Harry Potter in only a few years is part of the curriculum in more than 150 American colleges and has achieved respectability much, much sooner than did Tolkien’s Lord of the Rings. Yale University, for example, was offering a course on the theology of the Potter books two years before the University of Chicago, my alma mater, offered a class on Tolkien. St Andrews University hosted an international conference in May, 2013, on Harry Potter as Literature, and, though the usual suspects scoffed at this as evidence of academic degeneration, the papers delivered were all top-drawer and challenging, believe me. James Thomas at Pepperdine, a notable Potter Pundit, told TIME magazine that Harry Potter will not be considered literary canon for at least a generation because of the three academic hallows, namely, the books are too recent, too popular, and too juvenile to be acknowledged for their worth. He said that in 2007; the eight years since seem to suggest he spoke too soon, if the gatekeepers will always look down their noses at what the great unwashed enjoy.
8. Do you think it is important to continue to study the Harry Potter phenomenon?
Only if we want to understand the best-selling books of our times, even all time! These stories, as I noted above, have changed the reading expectations of generations. Ignoring them is to miss out on one of the defining events of our historical period. 
I asked the journalist how difficult it was to enjoy the stories in which Rita Skeeter is featured because of her sharing both the profession and the name of that transparency of reporters-out-of-control. She responded:
Isn’t it ironical? Maybe all Ritas are meant to be journalists. (Although I like to believe I am nicer than Rita Skeeter). I love Harry Potter since I was a kid, but it is kind of sad that the only Rita in the book is so awful. 
That doesn’t sound like a Quick Quote Quill user. I’ll let you know how my answers turn out in the actual article!


  1. I have to admit, the first and only time I ever gave a thought about Rita Skeeter outside of the Potter books themselves was in connection with a Stephen King short-story called “The Night Flier”.

    The plot of the story, a wandering vampire with a private pilot’s license, was and still seems pretty good despite it’s simplicity. What struck me though (and ultimately reminded me of Rita) wasn’t the monster though, but rather the main character of a smarmy tabloid journalist. A seeming combination of outward false subservience and perhaps an inward rage, the character of the journalist just seemed to sum up a pretty good idea of Rita. In fact, I remember thinking, “gee, you could almost shuffle the parts around so that this story happens to Skeeter. Wouldn’t “that” be an interesting twist?” The idea gets even more interesting if you realize such a scenario would mean it would end with a citizen of the “Wizarding World” stranded in a small, Muggle airport and finding out the hard way the price of callousness.

    Of the character of the tabloid journalist, King had these very prescient words to say, words that seem to echo a lot of the problems Mrs. Rowling has complained about, I think, anyway:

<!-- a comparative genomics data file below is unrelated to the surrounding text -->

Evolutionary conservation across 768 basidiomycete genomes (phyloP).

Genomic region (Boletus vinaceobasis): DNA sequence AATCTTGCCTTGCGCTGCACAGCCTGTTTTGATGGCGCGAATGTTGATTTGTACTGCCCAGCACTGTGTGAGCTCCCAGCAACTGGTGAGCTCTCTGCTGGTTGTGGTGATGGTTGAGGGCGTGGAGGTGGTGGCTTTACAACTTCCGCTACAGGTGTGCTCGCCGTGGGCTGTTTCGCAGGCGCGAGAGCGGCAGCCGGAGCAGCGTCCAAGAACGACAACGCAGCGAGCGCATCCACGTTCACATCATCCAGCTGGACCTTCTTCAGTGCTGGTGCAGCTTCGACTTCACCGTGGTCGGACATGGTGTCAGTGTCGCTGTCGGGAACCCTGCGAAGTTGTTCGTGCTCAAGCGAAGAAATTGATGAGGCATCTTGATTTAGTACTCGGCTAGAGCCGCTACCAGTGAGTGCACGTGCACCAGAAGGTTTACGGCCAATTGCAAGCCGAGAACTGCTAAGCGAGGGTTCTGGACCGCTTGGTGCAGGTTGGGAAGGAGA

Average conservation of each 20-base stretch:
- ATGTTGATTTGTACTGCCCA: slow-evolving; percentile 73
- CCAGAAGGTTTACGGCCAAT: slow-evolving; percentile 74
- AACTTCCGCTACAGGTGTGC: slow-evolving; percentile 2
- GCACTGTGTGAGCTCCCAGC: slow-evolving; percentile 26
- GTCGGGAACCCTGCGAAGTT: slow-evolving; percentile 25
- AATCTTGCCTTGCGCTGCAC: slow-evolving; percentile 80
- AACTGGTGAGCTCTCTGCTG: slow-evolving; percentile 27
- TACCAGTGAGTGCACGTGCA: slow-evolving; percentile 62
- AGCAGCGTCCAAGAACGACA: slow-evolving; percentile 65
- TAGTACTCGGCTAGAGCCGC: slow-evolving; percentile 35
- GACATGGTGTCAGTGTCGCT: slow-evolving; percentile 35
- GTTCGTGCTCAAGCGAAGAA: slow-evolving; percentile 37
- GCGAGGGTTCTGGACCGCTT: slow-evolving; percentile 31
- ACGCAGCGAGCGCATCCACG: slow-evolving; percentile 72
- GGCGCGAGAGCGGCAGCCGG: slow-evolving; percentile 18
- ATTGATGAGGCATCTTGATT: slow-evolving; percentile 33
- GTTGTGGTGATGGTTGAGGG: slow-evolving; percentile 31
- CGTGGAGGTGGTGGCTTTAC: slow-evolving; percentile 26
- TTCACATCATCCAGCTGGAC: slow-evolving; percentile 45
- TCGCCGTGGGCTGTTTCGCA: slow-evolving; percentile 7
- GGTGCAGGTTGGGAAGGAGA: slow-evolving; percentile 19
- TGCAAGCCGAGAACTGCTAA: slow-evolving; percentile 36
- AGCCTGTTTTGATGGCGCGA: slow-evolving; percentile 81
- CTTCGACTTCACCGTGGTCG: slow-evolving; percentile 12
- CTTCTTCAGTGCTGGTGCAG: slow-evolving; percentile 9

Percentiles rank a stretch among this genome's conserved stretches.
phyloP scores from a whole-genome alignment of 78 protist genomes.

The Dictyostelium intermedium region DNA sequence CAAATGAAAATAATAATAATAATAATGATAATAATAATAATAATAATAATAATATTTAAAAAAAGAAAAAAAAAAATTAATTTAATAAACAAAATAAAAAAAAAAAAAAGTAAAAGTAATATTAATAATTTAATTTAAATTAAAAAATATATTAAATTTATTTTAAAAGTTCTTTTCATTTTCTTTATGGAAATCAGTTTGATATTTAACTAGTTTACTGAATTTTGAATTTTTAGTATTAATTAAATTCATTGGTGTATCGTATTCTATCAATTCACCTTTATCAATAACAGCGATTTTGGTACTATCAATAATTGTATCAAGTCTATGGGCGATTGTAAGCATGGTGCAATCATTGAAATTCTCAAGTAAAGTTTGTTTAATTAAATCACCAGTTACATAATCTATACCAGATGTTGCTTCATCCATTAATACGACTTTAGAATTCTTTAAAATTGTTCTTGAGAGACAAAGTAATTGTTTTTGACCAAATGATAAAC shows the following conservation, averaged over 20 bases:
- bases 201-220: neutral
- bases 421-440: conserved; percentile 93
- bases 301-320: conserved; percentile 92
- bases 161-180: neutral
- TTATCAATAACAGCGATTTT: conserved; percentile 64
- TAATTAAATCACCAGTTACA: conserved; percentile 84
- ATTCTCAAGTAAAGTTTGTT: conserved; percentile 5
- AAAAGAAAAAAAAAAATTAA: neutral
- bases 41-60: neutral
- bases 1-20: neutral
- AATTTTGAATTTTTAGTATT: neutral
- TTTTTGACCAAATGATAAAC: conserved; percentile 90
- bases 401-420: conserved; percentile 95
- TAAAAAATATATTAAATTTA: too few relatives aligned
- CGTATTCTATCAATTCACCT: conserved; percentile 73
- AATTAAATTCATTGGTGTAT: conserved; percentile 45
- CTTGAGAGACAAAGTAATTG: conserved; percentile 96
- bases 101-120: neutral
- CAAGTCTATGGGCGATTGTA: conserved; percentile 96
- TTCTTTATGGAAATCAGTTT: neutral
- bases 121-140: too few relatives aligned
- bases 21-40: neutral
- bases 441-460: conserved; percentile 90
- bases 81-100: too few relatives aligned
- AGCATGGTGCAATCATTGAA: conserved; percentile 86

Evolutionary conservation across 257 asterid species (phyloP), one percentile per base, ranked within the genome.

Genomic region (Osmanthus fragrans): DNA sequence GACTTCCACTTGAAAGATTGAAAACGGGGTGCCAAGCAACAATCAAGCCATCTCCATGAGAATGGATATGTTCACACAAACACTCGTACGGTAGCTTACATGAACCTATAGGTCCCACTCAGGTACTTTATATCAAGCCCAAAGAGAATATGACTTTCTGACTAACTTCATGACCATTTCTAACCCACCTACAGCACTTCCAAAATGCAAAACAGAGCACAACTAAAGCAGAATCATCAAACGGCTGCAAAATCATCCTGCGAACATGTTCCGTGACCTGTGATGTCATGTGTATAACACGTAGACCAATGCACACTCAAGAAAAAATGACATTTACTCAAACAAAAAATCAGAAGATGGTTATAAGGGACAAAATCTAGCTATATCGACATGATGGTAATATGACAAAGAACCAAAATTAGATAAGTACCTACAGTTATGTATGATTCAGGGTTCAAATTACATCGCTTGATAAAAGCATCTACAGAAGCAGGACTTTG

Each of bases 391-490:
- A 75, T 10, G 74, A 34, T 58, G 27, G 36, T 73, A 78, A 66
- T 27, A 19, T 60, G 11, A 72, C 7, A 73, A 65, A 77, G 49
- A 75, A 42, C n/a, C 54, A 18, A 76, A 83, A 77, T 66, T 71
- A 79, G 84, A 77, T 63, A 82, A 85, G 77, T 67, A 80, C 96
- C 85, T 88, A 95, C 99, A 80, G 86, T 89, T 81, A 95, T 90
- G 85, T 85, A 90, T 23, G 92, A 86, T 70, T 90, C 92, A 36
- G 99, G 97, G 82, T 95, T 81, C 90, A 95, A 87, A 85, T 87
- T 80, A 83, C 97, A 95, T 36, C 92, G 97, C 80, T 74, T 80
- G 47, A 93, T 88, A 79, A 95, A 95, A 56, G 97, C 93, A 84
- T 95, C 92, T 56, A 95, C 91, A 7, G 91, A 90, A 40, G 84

“I rarely “understand” my characters, any more than I understand the lives and hearts of the real people I meet every day, but I find that it’s sometimes possible to “plot” them, as a cartographer plots his or her maps. As I worked on “The Night Flier”, I began to glimpse a man of profound alienation, a man who seemed to somehow sum up some of the most terrible and confusing about our supposedly open society in the last quarter of the century. Dees (the journalist, sic) is the essential unbeliever, and his confrontation with the Night Flier at the end of the story recalls that George Seferis line I used in “Salem’s Lot” – the one about the column of truth having a hole in it. In these latter days of the twentieth century, that seems to be all too true, and “The Night Flier” is mostly about one man’s discovery of that hole (King, 880 – 881, current mass market paperback reprint ed.).”

    Some interesting bit of trivia:

    This blog post states that Rowling was studying up on Literary Alchemy as far back as “1988”. “Night Flier” was first published in a horror anthology “Prime Evil”, which was first published in June of 1988! However, I’m more cautious (going on skeptical) as to whether or not Mrs. R. had the idea of Rita in place from any possible book she may or may not have read way back when (one of the things scholars must continue to ask for is a list of her source material one of these days). It’s just one of those interesting coincidences.

    Curiously enough, in this same anthology we have two other short subjects that mention mythopoeic writers. One is Peter Straub’s “The Juniper Tree”, whose title is borrowed from I believe the Brothers Grimm. The other is M. John Harrison’s “The Great God Pan”, which named and framed after the novella of the same name by classic horror author Arthur Machen. We also have “Alice’s Last Adventure” by Thomas Ligotti.

    What’s interesting to note about the Harrison pastiche is that it put at least one reader in mind of “The Place of the Lion” by Inkling member Charles Williams (the relevant text is a few scrolls down, but it’s there for those who are patient):

  2. “1988” should be “1998.” My apologies…